40. I asked for an explanation, which was provided in a letter from the Claimant’s solicitors dated 14th October 2022. The Claimant, through its solicitors, apologised and explained that the inclusion of these costs had been inadvertent. No explanation was offered as to why the bill had not been corrected after the point was raised in the initial points of dispute. Rather the letter concentrated on the events after 9th June 2020.
41. Of course, mistakes will be made. However it is particularly unsatisfactory that a party does not correct its mistake when that is pointed out. As I apparently said during submissions on the October 2012 documents schedule:
“Here we have fairly obviously the bank claiming costs to which it is not entitled and when that has been pointed out they should really be bending over backwards to get it right at the next available opportunity, rather than having concessions wrung out of them by the painful process we are going through at the moment”.[6]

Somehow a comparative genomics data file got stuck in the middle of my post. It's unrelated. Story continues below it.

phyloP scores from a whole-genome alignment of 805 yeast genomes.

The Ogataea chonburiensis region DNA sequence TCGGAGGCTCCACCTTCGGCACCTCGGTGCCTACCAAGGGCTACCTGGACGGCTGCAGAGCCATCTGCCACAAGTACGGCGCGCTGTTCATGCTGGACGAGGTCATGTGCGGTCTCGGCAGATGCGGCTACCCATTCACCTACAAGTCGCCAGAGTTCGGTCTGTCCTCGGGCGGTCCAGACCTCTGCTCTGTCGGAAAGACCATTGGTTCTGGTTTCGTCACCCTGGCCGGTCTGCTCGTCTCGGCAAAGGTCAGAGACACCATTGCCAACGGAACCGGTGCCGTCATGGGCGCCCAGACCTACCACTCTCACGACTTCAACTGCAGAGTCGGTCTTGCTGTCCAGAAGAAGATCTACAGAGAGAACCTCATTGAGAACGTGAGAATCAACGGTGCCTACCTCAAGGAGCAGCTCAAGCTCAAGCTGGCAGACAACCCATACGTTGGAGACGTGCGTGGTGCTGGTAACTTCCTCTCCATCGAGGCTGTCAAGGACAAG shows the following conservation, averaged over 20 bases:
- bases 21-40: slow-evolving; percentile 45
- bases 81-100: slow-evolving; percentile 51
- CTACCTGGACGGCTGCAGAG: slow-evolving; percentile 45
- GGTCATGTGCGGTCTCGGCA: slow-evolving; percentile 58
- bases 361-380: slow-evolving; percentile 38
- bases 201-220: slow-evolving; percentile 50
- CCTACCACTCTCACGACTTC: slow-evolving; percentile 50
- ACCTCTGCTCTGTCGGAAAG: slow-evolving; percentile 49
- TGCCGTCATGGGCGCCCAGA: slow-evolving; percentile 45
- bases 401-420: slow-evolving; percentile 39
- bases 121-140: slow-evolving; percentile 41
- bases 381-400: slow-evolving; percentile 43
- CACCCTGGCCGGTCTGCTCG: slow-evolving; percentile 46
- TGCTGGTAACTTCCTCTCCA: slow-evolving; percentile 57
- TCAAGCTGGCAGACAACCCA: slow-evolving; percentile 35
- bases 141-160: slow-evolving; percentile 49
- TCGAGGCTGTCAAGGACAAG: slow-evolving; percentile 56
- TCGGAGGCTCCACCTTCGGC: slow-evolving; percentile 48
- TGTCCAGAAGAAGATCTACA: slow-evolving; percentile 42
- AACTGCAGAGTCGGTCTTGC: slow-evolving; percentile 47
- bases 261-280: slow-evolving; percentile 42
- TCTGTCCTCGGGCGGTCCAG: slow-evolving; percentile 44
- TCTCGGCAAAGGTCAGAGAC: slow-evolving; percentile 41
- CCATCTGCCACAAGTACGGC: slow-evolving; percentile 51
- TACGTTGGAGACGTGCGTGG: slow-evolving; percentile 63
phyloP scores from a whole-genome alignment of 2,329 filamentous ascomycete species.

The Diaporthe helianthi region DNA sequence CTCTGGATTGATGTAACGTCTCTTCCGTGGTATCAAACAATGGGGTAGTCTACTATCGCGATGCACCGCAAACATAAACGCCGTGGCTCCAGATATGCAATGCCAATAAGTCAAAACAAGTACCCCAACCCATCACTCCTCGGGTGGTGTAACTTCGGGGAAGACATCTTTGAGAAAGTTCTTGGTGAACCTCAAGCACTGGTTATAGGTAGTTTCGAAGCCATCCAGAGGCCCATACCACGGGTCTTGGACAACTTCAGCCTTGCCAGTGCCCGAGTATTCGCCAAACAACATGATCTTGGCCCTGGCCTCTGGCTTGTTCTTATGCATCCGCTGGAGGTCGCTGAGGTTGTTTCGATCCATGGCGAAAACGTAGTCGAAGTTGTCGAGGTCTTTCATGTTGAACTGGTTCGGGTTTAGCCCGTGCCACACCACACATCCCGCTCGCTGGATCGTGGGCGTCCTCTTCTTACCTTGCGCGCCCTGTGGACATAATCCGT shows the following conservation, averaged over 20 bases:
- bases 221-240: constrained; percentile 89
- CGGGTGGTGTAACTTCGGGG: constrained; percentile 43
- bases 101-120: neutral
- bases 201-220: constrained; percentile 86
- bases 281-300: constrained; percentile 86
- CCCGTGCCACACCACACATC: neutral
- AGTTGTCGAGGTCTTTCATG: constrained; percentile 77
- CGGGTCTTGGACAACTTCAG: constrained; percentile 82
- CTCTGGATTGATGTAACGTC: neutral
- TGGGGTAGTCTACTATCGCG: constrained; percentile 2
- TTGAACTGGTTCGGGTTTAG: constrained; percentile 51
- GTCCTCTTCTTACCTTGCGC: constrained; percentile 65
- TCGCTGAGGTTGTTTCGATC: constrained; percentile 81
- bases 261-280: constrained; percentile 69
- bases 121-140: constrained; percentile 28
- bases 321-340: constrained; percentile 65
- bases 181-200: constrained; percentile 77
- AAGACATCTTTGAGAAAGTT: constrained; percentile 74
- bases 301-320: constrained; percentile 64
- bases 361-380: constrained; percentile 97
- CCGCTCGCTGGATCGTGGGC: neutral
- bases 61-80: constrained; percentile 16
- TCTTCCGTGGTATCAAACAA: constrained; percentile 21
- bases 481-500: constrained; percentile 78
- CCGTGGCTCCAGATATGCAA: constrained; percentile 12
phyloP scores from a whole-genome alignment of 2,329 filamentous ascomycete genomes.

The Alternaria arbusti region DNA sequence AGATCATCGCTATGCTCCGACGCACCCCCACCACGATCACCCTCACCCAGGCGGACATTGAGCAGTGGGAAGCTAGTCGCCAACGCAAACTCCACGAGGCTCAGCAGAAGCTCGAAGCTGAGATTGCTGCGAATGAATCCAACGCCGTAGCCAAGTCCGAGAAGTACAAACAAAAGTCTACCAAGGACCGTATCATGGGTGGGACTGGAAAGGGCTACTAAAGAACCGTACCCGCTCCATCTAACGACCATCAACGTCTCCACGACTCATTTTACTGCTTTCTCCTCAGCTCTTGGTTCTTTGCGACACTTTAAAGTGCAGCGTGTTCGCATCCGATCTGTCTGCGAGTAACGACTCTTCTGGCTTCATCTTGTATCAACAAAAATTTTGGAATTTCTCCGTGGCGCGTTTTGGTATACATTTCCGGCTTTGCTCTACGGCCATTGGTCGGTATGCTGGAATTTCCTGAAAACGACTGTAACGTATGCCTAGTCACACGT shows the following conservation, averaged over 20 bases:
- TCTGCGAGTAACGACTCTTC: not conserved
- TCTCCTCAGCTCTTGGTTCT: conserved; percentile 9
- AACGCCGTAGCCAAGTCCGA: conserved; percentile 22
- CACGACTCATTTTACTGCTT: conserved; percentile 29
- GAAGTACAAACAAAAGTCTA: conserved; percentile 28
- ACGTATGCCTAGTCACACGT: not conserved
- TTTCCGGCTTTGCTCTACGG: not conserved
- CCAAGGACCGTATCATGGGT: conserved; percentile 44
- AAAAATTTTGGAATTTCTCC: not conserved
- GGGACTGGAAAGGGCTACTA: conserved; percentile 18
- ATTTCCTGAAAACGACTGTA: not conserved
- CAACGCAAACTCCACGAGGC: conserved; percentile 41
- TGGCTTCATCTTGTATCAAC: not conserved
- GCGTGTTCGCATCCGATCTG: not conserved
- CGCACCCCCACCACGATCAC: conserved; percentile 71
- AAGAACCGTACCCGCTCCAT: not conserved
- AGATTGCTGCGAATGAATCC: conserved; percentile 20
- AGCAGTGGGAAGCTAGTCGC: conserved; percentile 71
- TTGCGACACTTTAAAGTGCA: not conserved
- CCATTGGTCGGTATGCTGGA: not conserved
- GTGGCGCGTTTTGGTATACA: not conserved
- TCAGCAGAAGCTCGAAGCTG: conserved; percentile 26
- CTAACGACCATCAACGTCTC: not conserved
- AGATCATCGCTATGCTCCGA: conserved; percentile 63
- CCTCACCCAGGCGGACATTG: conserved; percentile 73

42. When assessing the documents time for the relevant months, August 2012 to February 2013, we did spend considerable time trying to identify work which may have related to initial margin. That process was hampered by the way in which the Claimant’s solicitors recorded their time and by their incomplete files. It is fair to say that those representing Mr Vik went up a number of byways which did not lead to work done on initial margin, but it would be difficult to criticise them for doing so given the way in which time was recorded.
43. This work should have been identified when the bill was drawn and excluded at that stage, with a clear explanation. That it was not, and that concessions had to be wrung out of the Claimant during the assessment hearing, would inevitably lead to the suspicion that not enough was being conceded; a conclusion which I had no difficulty in reaching in my decisions on the relevant months.